Three senior people at Oxford University’s Institute for the Future of Humanity have just announced that they are signing up for cryonic storage after death. This is a service which flash-freezes your brain when you die, in the hope that future technology will enable you to be defrosted safely. The Oxford academics think there is a 15% chance the process will work, but they believe it is their only hope of long-term survival. To coin a phrase, “better fresh than frozen; better frozen than dead.”
Ken Hayworth and colleagues at the Brain Preservation Foundation are developing an alternative approach to brain preservation, which involves chemical fixation, and then embedding the brain tissue in plastic for room-temperature storage.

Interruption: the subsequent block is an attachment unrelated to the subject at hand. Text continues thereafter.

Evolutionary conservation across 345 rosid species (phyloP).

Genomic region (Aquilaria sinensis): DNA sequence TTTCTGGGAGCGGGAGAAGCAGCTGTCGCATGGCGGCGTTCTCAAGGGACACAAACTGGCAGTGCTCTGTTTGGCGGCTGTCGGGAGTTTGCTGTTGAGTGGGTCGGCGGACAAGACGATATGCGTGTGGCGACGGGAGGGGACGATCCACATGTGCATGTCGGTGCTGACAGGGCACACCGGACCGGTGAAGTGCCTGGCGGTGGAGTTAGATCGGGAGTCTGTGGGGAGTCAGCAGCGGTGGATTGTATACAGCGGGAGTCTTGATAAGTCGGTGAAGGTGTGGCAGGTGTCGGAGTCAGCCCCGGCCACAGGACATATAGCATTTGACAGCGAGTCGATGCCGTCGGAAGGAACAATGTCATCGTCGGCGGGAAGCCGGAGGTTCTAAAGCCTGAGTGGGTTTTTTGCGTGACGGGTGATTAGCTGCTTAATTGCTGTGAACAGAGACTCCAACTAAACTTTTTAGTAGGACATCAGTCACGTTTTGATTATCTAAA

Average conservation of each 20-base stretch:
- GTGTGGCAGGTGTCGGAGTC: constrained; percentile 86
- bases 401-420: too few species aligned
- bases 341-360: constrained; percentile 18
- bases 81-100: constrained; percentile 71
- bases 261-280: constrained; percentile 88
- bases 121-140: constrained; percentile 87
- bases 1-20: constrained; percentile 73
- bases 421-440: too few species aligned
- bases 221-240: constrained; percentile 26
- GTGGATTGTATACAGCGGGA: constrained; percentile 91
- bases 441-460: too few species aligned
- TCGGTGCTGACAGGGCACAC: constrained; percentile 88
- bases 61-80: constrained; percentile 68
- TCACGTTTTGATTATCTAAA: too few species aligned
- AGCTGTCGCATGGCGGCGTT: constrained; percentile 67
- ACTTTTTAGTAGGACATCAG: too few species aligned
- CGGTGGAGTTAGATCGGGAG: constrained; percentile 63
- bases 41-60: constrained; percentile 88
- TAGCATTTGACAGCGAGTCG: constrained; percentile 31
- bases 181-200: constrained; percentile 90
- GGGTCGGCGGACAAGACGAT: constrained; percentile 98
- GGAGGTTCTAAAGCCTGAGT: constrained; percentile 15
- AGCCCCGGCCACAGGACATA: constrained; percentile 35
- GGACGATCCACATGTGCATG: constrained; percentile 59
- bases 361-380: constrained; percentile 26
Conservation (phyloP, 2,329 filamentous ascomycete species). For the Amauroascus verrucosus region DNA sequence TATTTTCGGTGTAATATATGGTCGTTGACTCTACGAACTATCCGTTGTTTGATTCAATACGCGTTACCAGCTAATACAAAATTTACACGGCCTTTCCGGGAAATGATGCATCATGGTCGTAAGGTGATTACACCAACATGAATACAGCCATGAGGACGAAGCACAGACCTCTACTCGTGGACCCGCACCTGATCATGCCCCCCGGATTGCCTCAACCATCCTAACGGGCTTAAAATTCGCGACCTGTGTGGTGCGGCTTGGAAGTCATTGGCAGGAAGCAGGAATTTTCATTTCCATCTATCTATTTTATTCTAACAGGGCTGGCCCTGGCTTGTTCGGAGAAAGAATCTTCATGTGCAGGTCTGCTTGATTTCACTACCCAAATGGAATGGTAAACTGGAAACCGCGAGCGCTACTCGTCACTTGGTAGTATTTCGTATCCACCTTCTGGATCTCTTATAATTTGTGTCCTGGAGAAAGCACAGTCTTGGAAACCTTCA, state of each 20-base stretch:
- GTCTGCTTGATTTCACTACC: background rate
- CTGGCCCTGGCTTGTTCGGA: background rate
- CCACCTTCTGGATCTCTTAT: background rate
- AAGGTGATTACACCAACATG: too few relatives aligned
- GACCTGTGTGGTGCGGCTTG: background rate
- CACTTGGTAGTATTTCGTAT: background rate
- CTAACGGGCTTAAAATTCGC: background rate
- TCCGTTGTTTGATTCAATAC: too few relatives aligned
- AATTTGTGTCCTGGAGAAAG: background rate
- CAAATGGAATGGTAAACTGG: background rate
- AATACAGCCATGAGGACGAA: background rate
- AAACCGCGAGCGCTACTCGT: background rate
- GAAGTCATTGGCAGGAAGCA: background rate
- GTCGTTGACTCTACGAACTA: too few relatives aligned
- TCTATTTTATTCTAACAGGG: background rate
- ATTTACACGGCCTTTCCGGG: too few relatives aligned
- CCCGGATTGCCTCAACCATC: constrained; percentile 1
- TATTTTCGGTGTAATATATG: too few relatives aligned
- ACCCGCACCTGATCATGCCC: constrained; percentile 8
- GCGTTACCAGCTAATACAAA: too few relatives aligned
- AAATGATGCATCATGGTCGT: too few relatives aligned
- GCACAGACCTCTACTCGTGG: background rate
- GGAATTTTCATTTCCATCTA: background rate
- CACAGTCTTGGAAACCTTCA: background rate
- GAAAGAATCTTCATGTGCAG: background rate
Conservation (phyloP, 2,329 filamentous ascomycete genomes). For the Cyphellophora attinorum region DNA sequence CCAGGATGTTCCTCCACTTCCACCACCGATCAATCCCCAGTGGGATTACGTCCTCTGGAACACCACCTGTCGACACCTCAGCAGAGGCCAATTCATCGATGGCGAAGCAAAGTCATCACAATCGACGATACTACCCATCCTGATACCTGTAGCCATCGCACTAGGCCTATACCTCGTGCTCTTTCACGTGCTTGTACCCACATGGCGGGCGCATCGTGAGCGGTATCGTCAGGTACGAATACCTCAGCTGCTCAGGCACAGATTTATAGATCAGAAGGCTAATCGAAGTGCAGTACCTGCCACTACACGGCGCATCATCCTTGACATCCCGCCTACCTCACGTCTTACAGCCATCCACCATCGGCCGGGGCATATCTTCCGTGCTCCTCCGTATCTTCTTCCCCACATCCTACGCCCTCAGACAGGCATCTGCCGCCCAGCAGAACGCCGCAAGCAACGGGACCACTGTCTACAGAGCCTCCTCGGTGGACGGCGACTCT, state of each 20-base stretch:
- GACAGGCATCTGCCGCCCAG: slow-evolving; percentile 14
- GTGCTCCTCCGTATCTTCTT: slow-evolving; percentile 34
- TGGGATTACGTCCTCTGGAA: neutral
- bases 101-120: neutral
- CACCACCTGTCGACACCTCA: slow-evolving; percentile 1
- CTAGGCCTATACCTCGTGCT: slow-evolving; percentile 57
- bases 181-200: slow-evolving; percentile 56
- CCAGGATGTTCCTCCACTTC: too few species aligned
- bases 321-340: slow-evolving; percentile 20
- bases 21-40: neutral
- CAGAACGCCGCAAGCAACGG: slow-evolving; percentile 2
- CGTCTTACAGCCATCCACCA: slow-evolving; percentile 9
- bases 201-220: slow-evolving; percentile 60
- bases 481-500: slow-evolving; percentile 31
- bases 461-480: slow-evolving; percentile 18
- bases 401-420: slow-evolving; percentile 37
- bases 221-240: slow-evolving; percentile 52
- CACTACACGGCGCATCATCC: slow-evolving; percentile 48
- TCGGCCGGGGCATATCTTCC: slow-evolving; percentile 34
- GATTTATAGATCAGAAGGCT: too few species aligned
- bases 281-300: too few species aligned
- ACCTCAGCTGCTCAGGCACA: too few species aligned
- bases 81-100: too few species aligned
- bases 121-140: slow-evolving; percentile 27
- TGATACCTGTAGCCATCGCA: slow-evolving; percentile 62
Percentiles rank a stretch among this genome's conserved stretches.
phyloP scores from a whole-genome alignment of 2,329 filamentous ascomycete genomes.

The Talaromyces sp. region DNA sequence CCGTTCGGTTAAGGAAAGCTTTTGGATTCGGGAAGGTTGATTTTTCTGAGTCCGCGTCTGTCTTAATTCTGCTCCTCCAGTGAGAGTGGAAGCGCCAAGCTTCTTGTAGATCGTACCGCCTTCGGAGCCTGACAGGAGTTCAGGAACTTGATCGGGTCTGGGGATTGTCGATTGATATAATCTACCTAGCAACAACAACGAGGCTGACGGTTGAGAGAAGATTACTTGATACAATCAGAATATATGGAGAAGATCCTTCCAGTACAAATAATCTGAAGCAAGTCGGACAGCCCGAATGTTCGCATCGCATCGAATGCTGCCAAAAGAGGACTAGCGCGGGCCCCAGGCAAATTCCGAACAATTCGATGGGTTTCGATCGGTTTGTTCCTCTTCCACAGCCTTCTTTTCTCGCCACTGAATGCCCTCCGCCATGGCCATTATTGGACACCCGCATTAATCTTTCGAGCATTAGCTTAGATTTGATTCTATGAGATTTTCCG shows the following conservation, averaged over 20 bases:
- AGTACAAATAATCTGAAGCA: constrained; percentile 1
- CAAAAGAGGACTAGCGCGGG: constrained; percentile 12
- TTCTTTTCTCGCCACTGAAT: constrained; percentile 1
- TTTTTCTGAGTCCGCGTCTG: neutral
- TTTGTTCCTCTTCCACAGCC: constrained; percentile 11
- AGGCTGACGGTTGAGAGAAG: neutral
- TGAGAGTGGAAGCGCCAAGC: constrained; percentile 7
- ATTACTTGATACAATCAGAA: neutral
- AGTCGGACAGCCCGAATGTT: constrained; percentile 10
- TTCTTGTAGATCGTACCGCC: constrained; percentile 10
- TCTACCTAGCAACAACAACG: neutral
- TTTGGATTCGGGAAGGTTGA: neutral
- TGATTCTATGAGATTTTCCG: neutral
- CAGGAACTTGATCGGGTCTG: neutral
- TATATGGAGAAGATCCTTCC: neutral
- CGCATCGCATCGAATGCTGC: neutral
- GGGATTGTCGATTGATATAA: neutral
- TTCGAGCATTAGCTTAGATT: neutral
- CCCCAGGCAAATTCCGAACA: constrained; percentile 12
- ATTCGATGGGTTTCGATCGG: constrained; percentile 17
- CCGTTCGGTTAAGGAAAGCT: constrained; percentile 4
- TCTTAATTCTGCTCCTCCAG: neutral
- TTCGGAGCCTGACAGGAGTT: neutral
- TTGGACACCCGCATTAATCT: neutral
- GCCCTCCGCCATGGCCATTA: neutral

Brain preservation is a massively under-funded endeavour. Globally, we lose 150,000 minds to death every day, and although we expend huge resources to extend our lifespans by five or ten years, we spend almost nothing on the most radical approach to death, which is abolishing it altogether. If, as Hayworth and others believe, a major push could develop the technology in just a few years, our grandchildren will think we were insane not to do it sooner.
For reasons I explain in Six Important Questions, brain preservation could also bridge the gap between the arrival of the first AI and the arrival of live uploading. And it could ease the tensions that will arise if and when uploading becomes available. In numerous ways, brain preservation is key to safeguarding our future.
We need an Apollo Project for brain preservation.